Restaurants and CafÃ©s
Since my dad was visiting, and he needs to eat, I took it as an opportunity to visit local establishments I hadn’t been to before.
We had dinner on Friday night at Bad Larry’s, a new-ish bar and grill in the center of Lunenburg. I asked what the source of the name was, and told it came from the expression “a bad larry”, which I’d never actually heard. I found the food to be decent and reasonably priced, but nothing particularly special.
Saturday night we dined at the aforementioned Zapata Mexican Cocina, on Lunenburg Street in Fitchburg. While I am still very loyal to my favorite local Mexican restaurant, Mezcal, I liked how light and fresh the dishes here were — lots more vegetables and less cheese.
While we were at the farmers’ market we stopped at the Dragonfly Garden Cafe, a cafe in the center of Lunenburg that’s only open on Saturdays and Sundays. (They do events and catering during the week). The prices are very reasonable, and it’s a nice, cozy place to hang out, so I can see replacing weekend trips to Panera with visiting this place.
Also they do tea parties, too! Next time my birthday rolls around, I think I may celebrate it with tea and alpacas…
I also had the opportunity this weekend to watch two new Amazon original series — the adaptation of Neil Gaiman and Terry Pratchett’s book Good Omens, and another series called Hanna.
Good Omens was fabulous, as I expected it to be. To be fair, I read the book so long ago that most of what I remember is the jokes, like the M25 being a giant summoning circle, or the description of Aziraphale as “gayer than a tree full of monkeys on nitrous oxide.” Given that, I really had no remembrances of the book to judge from. But if nothing else, David Tennant is delightful to look at as Crowley, and I loved how they used the music of Queen to complement the story.
I didn’t much care for Hanna; it was kind of generic action-y with characters who I didn’t much care about. (Mostly I was watching it because my dad was interested). Plus they did that thing I hate where they made (one of the) villain(s) a baby-crazy woman, because we all know that not having children makes women coo-coo bananas, amirite.
I finished reading Walden for a second time. As I wrote on Twitter:
I’m betting that everyone out there claiming to love Walden has never read the chapter which is literally Thoreau describing sand rolling down an embankment.â€” Lise (@lisefrac) June 24, 2019
So, uh, that should hold me for another fifteen years or so.
I also read Cal Newport’s book Digital Minimalism, which I liked. He expands on the theories about social media that he first noted in Deep Work, and offers some solid strategies for mediating our relationship with new technology. I think I may devote August to doing a “digital declutter”, since I’ll be traveling anyway.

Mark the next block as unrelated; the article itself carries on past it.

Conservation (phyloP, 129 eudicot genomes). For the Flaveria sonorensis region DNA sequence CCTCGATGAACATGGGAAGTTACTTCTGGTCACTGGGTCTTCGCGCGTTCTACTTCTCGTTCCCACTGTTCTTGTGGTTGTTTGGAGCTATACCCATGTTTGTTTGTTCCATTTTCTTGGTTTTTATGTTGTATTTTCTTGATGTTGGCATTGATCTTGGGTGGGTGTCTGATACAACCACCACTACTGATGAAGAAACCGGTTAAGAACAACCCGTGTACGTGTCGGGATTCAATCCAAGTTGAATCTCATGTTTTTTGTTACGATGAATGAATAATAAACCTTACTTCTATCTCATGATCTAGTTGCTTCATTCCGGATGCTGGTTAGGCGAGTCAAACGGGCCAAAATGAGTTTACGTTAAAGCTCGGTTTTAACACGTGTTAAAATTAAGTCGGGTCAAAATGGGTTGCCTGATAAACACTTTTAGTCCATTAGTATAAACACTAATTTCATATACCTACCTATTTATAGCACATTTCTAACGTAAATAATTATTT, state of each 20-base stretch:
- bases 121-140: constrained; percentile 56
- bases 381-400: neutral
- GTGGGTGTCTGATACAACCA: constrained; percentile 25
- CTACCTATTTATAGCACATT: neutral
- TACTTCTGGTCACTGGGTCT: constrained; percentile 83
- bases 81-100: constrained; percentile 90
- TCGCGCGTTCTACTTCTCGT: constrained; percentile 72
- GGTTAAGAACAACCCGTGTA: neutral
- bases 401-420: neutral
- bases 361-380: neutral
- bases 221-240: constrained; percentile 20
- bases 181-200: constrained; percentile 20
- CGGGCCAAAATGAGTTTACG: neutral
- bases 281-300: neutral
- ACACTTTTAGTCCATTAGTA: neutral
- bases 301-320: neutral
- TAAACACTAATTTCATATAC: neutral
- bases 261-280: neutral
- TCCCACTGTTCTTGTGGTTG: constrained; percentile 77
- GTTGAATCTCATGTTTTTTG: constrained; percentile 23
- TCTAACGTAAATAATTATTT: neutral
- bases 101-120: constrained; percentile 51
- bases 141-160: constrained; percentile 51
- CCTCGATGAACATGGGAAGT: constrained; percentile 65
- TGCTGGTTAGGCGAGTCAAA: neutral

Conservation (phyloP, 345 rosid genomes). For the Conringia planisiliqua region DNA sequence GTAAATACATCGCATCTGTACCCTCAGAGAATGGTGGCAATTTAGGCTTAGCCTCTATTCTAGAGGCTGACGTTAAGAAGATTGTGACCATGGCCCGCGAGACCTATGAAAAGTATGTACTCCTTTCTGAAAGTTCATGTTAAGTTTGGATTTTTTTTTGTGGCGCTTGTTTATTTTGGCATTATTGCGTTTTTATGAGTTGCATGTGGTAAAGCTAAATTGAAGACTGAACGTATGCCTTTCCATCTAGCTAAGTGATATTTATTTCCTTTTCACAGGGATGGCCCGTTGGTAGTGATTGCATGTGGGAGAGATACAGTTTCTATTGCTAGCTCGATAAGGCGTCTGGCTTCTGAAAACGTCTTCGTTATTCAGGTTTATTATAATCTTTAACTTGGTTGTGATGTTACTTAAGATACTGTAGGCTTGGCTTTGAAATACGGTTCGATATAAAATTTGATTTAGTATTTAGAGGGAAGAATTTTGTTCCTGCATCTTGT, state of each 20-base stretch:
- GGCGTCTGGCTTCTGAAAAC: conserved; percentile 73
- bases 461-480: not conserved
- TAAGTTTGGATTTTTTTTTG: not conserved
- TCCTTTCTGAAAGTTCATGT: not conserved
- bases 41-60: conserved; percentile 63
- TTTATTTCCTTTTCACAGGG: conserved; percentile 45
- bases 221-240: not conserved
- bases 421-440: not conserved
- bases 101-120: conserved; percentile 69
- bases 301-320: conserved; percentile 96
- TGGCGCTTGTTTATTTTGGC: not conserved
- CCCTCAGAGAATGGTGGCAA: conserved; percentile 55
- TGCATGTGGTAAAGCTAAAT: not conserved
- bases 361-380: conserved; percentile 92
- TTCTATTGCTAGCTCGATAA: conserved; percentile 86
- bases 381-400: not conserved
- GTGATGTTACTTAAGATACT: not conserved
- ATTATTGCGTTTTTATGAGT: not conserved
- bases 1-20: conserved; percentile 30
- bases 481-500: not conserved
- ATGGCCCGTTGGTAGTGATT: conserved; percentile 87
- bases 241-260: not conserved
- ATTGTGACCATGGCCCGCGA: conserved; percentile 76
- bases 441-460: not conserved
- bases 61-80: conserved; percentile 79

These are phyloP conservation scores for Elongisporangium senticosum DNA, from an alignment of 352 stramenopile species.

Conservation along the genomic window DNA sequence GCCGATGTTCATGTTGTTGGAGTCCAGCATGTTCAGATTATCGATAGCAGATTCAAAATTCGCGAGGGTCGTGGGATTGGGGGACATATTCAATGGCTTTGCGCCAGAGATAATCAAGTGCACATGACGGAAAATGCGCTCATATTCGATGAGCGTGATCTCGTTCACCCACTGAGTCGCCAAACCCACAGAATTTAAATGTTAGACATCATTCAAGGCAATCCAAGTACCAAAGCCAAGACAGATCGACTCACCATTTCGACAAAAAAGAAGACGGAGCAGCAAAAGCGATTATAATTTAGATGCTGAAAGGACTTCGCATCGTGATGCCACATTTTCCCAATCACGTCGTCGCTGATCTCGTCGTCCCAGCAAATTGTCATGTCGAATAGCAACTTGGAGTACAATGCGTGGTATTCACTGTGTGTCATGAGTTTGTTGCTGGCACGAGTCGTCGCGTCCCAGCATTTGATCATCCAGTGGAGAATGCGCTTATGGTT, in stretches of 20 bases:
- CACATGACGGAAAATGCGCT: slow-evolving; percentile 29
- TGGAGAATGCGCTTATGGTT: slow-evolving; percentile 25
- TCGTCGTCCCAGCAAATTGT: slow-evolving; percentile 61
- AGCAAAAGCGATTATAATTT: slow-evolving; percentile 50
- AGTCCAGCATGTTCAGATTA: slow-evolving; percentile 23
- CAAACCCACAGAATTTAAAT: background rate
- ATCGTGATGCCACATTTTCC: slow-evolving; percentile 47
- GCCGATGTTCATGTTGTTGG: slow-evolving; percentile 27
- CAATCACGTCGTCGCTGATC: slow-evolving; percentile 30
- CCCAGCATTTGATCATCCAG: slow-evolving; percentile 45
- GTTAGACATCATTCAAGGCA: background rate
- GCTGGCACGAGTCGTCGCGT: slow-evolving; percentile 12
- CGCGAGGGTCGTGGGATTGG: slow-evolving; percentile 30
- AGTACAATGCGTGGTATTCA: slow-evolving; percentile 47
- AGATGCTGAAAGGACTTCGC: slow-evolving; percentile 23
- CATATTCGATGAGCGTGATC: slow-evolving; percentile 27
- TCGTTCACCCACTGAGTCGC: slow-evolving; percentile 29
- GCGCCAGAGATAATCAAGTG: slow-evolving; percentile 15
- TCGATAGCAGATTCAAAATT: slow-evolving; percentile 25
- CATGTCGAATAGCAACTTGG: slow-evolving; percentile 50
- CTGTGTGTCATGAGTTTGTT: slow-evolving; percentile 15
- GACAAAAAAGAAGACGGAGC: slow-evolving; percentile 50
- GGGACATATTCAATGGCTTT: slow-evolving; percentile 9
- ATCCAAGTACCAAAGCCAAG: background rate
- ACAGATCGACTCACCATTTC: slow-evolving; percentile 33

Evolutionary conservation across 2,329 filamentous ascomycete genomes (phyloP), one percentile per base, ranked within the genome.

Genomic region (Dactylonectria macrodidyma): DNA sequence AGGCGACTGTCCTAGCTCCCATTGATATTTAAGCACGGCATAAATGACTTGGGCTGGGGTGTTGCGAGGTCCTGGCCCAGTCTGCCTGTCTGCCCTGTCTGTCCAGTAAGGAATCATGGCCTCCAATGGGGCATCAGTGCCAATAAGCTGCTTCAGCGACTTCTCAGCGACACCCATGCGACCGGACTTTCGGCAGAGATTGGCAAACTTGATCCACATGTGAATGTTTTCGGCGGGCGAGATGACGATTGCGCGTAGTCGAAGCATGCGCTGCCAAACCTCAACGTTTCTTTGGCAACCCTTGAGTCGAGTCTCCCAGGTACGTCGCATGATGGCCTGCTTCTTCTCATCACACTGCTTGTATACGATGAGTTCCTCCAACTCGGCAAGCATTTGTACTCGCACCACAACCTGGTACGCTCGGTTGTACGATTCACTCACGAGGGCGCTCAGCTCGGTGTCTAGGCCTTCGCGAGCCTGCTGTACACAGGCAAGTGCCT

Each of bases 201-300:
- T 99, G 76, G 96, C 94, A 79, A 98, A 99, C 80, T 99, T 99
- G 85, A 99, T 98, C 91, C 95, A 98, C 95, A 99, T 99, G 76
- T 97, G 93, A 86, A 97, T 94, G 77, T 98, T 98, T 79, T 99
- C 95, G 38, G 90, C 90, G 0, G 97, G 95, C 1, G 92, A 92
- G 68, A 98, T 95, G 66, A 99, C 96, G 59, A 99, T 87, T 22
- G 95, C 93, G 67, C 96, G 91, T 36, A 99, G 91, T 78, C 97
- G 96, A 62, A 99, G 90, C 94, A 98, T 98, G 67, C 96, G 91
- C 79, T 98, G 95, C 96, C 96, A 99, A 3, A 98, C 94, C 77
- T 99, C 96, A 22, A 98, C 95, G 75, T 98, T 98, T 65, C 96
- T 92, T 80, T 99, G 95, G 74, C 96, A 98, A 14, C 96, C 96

I’m currently reading the second book of Scott Westerfeld’s Leviathan series, Behemoth. Istanbul at the dawn of WWI is a super fascinating setting, and I’m really enjoying that aspect of it. I’m not sure I enjoy the fact that so much of Alek’s plot is driven by him making poor life choices.
(And omg, they named the loris “Bovril.” I’m glad I had the same reaction to that name as Deryn did: “isn’t that some kind of beef tea?”)
Alan Cumming is really amazing as a narrator for this, because he does every accent, and each one is unique and perfect. Like, he has to switch between Austrian, German, British, Scottish, Turkish, Armenian, and a bunch of other accents, plus he has to represent “genetically modified creatures that can imitate human voices.” Plus there’s that whole “one of the viewpoint characters is a girl pretending to be a boy, who occasionally loses control of the pitch of her voice” thing, which I imagine is an extra challenge. But he is just flawless throughout.
As some of you know, I’ve been experimenting with making mead recently, using the recipes for quick meads from The Elder Scrolls Cookbook.
The first two batches of mead I made were Honningbrew Mead and Black-Briar Mead, and they were both successes! I liked the Honningbrew, with its notes of ginger and lavender, the best, but I left the Black-Briar with Alison after our “Skyrim dinner.” (It was good, but a little too cinnamon-y for my tastes).
Early last week I put on two new batches, from the two remaining mead recipes in the cookbook — Nord Mead, flavored with cardamom, cloves, ginger, cinnamon, and orange zest, and Juniper Berry Mead, with yarrow, hibiscus, and (of course) juniper berries.
I’m excited to see how these turn out; I’ll be decanting them for the two July 4th parties I have this weekend!
After that… who knows? I might have to go deeper down the mead rabbit hole.
Speaking of which…
Here’s a random bunny I saw this week.
Have a great 4th of July holiday, if you celebrate! I intend to eat lots of strawberries, hot dogs, and potato salad.